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The inner change: we are #GoodEnough

We face judgment from others as we walk through life. We feel other people’s stares and take those judgments personally. It makes one wonder if those judgments are linked to something beyond ourselves, does it represent the norm of the whole community? Is there some quality within me that is inherently wrong? Am I not good enough for this bigger standard? As we keep proving this impression to ourselves, the accumulation of the unworthy feeling gets overwhelming. It is important to note that these feelings do not necessarily come from our community, they also come from us not accepting ourselves and stigmatizing ourselves — this can also be referred to as “self-stigma”. Stigma and self-stigma are also obstacles faced by everyone when seeking help, its commonality is why it is an important topic to discuss. In the “GoodEnough” webinar held by Beyond Stigma, the speakers address the topic of stigma and self-stigma specific to HIV-positive groups in sub-Saharan Africa by sharing their research or experiences and introducing the “Wakakosha” program.

Why we focus on the ALHIV group --

Webster spoke first about his research findings. He explained: “stigma is a barrier to HIV treatments, this includes sigma and self-stigma, among which self-stigma is experienced three times more than stigma.” Webster establishes just how common self-stigma happens, and while it is important to address negative social biases, change on a societal level is much harder to achieve. This is why working from within is critical. Webster explains: “It is critical to address self-stigma in sub-Saharan Africa because it is home to 85% of adolescents living with HIV (ALHIV).” ALHIV is a group of patients that is more vulnerable to the danger and the impacts of stigma and self-stigma, which is why more care should be paid to this group.

Research findings in the published paper by Beyond Stigma —

Our speaker Camille further expands on this topic by explaining the risk of diagnosis in ALHIV groups from multiple levels in her research paper. In Camille’s focus group study of ALHIV, self-stigmatization is reported by every one of the participants whether frequently or occasionally. Camille reported: “When the participants self-stigmatized, they often had beliefs like: ‘I’m worthless, hopeless, limited in my own agency, or felt that they were dirty or unclean.’” Camille explains that these beliefs can come from “experiencing discrimination as well as internalizing negative cultural values and stereotypes about people living with HIV. And these internalized thoughts can lead to poor mental health, self-isolation, medication rejection, and suicidal thoughts.” Another risk of self-stigmatization comes from disclosure difficulties. After diagnosis, many participants struggle to disclose their symptoms to their loved ones in fear of being discriminated against and being defined by the stereotypes associated with HIV; especially considering the age of the participants — being accepted is hugely vital for adolescent folks, it makes the discloser process even more difficult. From this inability to disclose, the participants would suffer from the stress of this “shameful secret”. Over time, some people would start to ignore their HIV symptoms, and stop taking their medications. This process illustrates how stigma and self-stigma first lead to non-acceptance, which can lead to serious health outcomes. Furthermore, complications brought by the diagnosis often cause some participants to have low self-esteem in their social life. Many participants avoid dating altogether for fear of rejection. In summary, stigma and self-stigma can lead to serious health issues and struggles brought by its complications often cause the participant to feel deeply lonely and isolated.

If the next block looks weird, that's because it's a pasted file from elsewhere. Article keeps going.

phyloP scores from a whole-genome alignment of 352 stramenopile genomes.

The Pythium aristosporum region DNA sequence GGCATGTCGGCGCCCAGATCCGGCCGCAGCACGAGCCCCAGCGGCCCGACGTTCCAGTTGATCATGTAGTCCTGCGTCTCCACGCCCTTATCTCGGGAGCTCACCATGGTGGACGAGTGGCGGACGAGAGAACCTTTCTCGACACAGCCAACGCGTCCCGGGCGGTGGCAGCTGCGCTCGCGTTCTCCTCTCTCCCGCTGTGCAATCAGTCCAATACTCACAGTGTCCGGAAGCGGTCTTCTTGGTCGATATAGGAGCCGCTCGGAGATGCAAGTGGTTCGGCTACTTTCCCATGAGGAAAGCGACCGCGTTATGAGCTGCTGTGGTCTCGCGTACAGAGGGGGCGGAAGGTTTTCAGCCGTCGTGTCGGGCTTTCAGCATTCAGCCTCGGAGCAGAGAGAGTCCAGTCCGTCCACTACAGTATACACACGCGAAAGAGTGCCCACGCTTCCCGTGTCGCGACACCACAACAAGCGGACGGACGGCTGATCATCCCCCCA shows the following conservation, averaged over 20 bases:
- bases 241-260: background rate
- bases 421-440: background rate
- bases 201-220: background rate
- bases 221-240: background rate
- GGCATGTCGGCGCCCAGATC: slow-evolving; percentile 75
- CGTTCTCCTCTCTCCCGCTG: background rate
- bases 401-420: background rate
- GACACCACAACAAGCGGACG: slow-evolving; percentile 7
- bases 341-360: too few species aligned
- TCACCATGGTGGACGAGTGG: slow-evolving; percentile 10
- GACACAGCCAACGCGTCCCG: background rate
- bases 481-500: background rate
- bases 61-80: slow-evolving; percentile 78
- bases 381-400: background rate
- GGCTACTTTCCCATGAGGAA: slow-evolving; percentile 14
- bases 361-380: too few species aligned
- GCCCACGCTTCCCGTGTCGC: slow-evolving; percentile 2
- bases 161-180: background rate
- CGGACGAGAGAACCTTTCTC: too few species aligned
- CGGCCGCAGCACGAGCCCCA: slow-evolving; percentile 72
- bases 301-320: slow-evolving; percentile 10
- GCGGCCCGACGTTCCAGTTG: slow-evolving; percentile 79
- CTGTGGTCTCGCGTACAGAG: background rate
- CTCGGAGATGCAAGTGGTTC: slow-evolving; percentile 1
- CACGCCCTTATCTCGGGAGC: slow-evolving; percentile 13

The Wakakosha program —

The Wakakosha program held by Beyond Stigma provided the service of intervention for young people experiencing self-stigma. Webster explained it is important to start the process of addressing these stigmas in groups through group activities like counseling, meditation, art, and music, and at the end, the respondents would develop coping strategies for stigma-related stress, which is proven to effectively help them become more confident and outspoken.


If you missed it, you can check the #GoodEnough Webinar here:


By Baimeng Fan, Beyond Stigma Intern

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